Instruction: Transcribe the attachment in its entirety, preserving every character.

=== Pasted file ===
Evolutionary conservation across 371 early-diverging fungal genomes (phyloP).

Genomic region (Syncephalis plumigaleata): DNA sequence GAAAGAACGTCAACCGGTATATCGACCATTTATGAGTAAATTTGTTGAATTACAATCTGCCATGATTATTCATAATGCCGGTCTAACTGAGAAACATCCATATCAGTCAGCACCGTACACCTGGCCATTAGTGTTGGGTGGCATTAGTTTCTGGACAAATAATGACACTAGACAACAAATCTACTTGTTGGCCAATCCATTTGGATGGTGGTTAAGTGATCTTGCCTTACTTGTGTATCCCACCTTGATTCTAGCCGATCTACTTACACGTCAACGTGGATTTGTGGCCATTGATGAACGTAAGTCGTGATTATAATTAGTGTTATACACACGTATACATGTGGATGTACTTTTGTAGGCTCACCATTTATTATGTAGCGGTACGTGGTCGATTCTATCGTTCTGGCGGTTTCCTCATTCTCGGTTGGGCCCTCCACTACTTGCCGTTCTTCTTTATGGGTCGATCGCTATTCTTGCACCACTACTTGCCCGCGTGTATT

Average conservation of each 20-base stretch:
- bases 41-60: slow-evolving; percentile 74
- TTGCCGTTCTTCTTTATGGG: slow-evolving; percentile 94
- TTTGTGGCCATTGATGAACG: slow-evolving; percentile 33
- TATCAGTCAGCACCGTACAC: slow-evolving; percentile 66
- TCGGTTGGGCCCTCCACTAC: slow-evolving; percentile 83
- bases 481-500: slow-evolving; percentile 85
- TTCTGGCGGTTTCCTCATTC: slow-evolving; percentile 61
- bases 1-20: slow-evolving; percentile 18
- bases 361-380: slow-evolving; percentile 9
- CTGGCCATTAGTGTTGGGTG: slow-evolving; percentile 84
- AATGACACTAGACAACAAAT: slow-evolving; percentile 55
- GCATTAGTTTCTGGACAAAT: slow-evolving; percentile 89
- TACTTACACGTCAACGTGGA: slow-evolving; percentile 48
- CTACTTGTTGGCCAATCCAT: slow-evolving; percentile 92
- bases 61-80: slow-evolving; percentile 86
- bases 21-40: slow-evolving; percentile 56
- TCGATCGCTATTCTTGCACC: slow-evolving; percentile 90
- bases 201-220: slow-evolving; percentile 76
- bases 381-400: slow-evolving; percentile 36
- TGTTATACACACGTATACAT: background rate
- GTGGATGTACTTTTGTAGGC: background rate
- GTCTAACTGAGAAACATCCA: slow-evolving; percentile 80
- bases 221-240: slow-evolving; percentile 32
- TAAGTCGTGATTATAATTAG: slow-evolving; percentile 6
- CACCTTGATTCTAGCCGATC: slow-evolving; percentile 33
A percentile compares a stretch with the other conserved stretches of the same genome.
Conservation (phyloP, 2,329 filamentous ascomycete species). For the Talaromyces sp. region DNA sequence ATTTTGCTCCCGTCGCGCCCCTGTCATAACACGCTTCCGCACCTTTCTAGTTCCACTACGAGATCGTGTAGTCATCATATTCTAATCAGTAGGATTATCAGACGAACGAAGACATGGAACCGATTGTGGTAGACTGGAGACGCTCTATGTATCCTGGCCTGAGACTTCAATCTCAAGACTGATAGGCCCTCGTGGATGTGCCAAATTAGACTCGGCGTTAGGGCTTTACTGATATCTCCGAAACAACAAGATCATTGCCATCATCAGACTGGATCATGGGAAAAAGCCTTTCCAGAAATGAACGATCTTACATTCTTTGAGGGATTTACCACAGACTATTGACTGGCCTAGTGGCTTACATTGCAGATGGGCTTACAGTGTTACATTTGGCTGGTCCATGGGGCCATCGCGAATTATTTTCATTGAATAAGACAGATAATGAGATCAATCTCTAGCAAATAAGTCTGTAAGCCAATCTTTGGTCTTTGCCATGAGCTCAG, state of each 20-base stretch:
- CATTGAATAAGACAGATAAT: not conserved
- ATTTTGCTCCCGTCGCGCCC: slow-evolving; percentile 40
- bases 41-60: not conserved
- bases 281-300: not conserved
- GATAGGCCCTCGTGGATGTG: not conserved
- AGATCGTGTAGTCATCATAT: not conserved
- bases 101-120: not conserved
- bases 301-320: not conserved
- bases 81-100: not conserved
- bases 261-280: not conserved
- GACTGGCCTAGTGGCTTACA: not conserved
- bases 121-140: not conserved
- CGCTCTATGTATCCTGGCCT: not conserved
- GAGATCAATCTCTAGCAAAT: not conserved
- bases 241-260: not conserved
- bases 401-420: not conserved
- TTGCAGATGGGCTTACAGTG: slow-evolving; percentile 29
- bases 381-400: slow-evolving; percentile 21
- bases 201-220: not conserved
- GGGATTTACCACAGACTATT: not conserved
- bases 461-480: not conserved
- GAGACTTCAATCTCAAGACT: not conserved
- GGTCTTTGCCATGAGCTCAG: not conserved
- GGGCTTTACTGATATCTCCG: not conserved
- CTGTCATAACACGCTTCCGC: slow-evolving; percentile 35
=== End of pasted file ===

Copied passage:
Evolutionary conservation across 371 early-diverging fungal genomes (phyloP).

Genomic region (Syncephalis plumigaleata): DNA sequence GAAAGAACGTCAACCGGTATATCGACCATTTATGAGTAAATTTGTTGAATTACAATCTGCCATGATTATTCATAATGCCGGTCTAACTGAGAAACATCCATATCAGTCAGCACCGTACACCTGGCCATTAGTGTTGGGTGGCATTAGTTTCTGGACAAATAATGACACTAGACAACAAATCTACTTGTTGGCCAATCCATTTGGATGGTGGTTAAGTGATCTTGCCTTACTTGTGTATCCCACCTTGATTCTAGCCGATCTACTTACACGTCAACGTGGATTTGTGGCCATTGATGAACGTAAGTCGTGATTATAATTAGTGTTATACACACGTATACATGTGGATGTACTTTTGTAGGCTCACCATTTATTATGTAGCGGTACGTGGTCGATTCTATCGTTCTGGCGGTTTCCTCATTCTCGGTTGGGCCCTCCACTACTTGCCGTTCTTCTTTATGGGTCGATCGCTATTCTTGCACCACTACTTGCCCGCGTGTATT

Average conservation of each 20-base stretch:
- bases 41-60: slow-evolving; percentile 74
- TTGCCGTTCTTCTTTATGGG: slow-evolving; percentile 94
- TTTGTGGCCATTGATGAACG: slow-evolving; percentile 33
- TATCAGTCAGCACCGTACAC: slow-evolving; percentile 66
- TCGGTTGGGCCCTCCACTAC: slow-evolving; percentile 83
- bases 481-500: slow-evolving; percentile 85
- TTCTGGCGGTTTCCTCATTC: slow-evolving; percentile 61
- bases 1-20: slow-evolving; percentile 18
- bases 361-380: slow-evolving; percentile 9
- CTGGCCATTAGTGTTGGGTG: slow-evolving; percentile 84
- AATGACACTAGACAACAAAT: slow-evolving; percentile 55
- GCATTAGTTTCTGGACAAAT: slow-evolving; percentile 89
- TACTTACACGTCAACGTGGA: slow-evolving; percentile 48
- CTACTTGTTGGCCAATCCAT: slow-evolving; percentile 92
- bases 61-80: slow-evolving; percentile 86
- bases 21-40: slow-evolving; percentile 56
- TCGATCGCTATTCTTGCACC: slow-evolving; percentile 90
- bases 201-220: slow-evolving; percentile 76
- bases 381-400: slow-evolving; percentile 36
- TGTTATACACACGTATACAT: background rate
- GTGGATGTACTTTTGTAGGC: background rate
- GTCTAACTGAGAAACATCCA: slow-evolving; percentile 80
- bases 221-240: slow-evolving; percentile 32
- TAAGTCGTGATTATAATTAG: slow-evolving; percentile 6
- CACCTTGATTCTAGCCGATC: slow-evolving; percentile 33
A percentile compares a stretch with the other conserved stretches of the same genome.
Conservation (phyloP, 2,329 filamentous ascomycete species). For the Talaromyces sp. region DNA sequence ATTTTGCTCCCGTCGCGCCCCTGTCATAACACGCTTCCGCACCTTTCTAGTTCCACTACGAGATCGTGTAGTCATCATATTCTAATCAGTAGGATTATCAGACGAACGAAGACATGGAACCGATTGTGGTAGACTGGAGACGCTCTATGTATCCTGGCCTGAGACTTCAATCTCAAGACTGATAGGCCCTCGTGGATGTGCCAAATTAGACTCGGCGTTAGGGCTTTACTGATATCTCCGAAACAACAAGATCATTGCCATCATCAGACTGGATCATGGGAAAAAGCCTTTCCAGAAATGAACGATCTTACATTCTTTGAGGGATTTACCACAGACTATTGACTGGCCTAGTGGCTTACATTGCAGATGGGCTTACAGTGTTACATTTGGCTGGTCCATGGGGCCATCGCGAATTATTTTCATTGAATAAGACAGATAATGAGATCAATCTCTAGCAAATAAGTCTGTAAGCCAATCTTTGGTCTTTGCCATGAGCTCAG, state of each 20-base stretch:
- CATTGAATAAGACAGATAAT: not conserved
- ATTTTGCTCCCGTCGCGCCC: slow-evolving; percentile 40
- bases 41-60: not conserved
- bases 281-300: not conserved
- GATAGGCCCTCGTGGATGTG: not conserved
- AGATCGTGTAGTCATCATAT: not conserved
- bases 101-120: not conserved
- bases 301-320: not conserved
- bases 81-100: not conserved
- bases 261-280: not conserved
- GACTGGCCTAGTGGCTTACA: not conserved
- bases 121-140: not conserved
- CGCTCTATGTATCCTGGCCT: not conserved
- GAGATCAATCTCTAGCAAAT: not conserved
- bases 241-260: not conserved
- bases 401-420: not conserved
- TTGCAGATGGGCTTACAGTG: slow-evolving; percentile 29
- bases 381-400: slow-evolving; percentile 21
- bases 201-220: not conserved
- GGGATTTACCACAGACTATT: not conserved
- bases 461-480: not conserved
- GAGACTTCAATCTCAAGACT: not conserved
- GGTCTTTGCCATGAGCTCAG: not conserved
- GGGCTTTACTGATATCTCCG: not conserved
- CTGTCATAACACGCTTCCGC: slow-evolving; percentile 35